Block Play offers an open, creative and valuable play and learning experience available to all environments. It offers children freedom: to explore, to take. Block Play Requires Fine and Gross Motor Skills. Blocks improve children's problem-solving skills, math skills, and language and literacy skills.
And building “creations” generates self-esteem and feelings of success. Why are blocks so fundamental for children? The benefits of block play are enormous and involve a lot of skills. Every child should grow up with a large set of wooden blocks. They will keep your children busy and learning for years.
Why block the game, you wonder? Well, blocks have been around for centuries. Chances are you've played with them, just like your parents, even your grandparents and great-grandparents. They are versatile, familiar and available to everyone. Children who play with blocks is almost like a rite of passage.
Remember, block play creates opportunities for you to lie on the floor with your child and explore all types of blocks for children. Have fun and encourage a child's imagination through block play. And for more evidence-based information on the value of the game, check out this opens in a new windowGuide to Educational Toys and Games. What your child needs are large, old-fashioned blocks of wood in a large bathtub or wooden box (like these).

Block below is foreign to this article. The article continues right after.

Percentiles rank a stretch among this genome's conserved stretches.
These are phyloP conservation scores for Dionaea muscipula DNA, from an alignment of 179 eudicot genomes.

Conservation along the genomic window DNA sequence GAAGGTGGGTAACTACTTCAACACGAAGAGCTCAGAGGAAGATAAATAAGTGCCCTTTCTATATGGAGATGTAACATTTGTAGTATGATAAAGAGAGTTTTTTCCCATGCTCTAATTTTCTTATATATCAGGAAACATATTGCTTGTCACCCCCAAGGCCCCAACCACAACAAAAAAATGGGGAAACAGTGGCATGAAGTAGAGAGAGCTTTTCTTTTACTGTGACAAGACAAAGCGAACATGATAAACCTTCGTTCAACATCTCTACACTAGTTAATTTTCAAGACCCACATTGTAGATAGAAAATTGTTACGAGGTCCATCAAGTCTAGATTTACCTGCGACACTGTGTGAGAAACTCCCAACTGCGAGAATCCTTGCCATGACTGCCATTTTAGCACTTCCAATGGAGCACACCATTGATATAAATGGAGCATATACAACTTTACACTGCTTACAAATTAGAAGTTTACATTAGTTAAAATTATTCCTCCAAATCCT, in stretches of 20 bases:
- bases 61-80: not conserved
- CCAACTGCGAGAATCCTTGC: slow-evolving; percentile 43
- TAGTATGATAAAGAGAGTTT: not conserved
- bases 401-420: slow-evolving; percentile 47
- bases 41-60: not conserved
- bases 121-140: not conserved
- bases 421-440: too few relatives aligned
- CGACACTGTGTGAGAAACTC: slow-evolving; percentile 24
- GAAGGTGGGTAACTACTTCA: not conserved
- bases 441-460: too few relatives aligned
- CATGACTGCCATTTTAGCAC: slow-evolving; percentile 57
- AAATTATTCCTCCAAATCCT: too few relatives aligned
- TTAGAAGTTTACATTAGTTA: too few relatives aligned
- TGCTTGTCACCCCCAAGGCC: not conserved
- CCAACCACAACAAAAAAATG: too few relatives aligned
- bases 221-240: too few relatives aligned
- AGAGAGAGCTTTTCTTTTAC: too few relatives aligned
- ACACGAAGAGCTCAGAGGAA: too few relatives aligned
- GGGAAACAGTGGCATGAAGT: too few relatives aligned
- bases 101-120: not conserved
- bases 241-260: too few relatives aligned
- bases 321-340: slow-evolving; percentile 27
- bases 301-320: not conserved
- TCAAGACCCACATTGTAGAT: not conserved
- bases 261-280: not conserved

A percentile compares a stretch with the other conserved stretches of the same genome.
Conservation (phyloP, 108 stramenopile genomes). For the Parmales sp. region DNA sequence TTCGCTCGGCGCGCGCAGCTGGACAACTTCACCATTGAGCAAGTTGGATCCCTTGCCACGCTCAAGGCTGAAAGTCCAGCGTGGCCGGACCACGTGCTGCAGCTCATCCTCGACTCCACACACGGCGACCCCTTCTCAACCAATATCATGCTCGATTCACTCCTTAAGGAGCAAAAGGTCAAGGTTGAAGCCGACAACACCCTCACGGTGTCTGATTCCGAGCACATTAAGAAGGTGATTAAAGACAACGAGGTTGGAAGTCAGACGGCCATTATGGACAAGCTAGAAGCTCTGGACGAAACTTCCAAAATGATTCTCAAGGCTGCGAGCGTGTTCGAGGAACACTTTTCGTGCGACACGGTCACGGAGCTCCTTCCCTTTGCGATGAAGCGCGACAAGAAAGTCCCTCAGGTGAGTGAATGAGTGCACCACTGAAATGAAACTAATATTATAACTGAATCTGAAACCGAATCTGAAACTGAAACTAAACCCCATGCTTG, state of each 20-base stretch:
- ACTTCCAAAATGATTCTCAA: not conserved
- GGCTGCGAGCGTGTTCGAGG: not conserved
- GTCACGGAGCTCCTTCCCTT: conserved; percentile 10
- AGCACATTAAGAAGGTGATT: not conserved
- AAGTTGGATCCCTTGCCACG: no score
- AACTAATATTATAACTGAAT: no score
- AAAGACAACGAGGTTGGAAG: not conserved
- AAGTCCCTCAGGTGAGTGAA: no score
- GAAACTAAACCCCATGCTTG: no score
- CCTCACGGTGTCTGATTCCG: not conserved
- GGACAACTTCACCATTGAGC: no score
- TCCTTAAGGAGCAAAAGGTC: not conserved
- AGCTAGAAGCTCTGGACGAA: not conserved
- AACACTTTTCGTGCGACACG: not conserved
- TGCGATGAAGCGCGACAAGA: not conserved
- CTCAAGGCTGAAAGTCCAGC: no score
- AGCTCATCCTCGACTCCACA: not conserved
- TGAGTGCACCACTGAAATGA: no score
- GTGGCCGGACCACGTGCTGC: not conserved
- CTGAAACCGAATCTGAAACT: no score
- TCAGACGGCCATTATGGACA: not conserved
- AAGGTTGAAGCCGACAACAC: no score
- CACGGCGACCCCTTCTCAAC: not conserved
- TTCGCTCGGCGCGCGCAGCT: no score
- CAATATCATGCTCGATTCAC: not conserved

Wooden blocks can also be manipulated to form different letter shapes for children working on pre-reading skills. Therefore, if we want children to develop an intuitive understanding of mechanical forces, such as the forces of tension and compression, the construction game offers excellent learning opportunities. With an increase in your skill and block play skills, you'll see multi-level curved buildings that stretch over other toys and structures. Another reason why playing with wooden blocks is great from a developmental perspective is that children learn to cooperate with each other during play.
Through block play, children learn about the concept of numbers, measurement and geometry without even realizing it, which is why construction play is so beneficial for preschoolers. Great engineers, architects, pilots and others acquired these cognitive skills by playing with open toys such as wooden blocks. After a group of 8-year-olds participated in just five 30-minute sessions of structured block play, they showed improvements in mental rotation. The way children learn by playing with wooden building blocks is self-explanatory; while sitting together, they share ideas on how to solve a common problem.
Blocks are considered “open toys”, which means that they can be played with in many different ways and combined with other toys. When the researchers assigned kindergarten children to participate in a guided construction game program, these children subsequently surpassed their peers in the tests of spatial visualization, block construction and “mental rotation”, the ability to rotate and analyze three-dimensional shapes in the “mind's eye” (Casey et al. 200. The learning potential that comes from a child playing with such toys, wooden blocks is a great example, often overlooked.
The enclosures and bridges become the setting for imaginative play with accessories such as dolls, animals and toy cars. But at the end of the study, children who had participated in structured block play showed improvements in cognitive flexibility, and this was especially true for children from families of lower socioeconomic status (Schmitt et al. 201.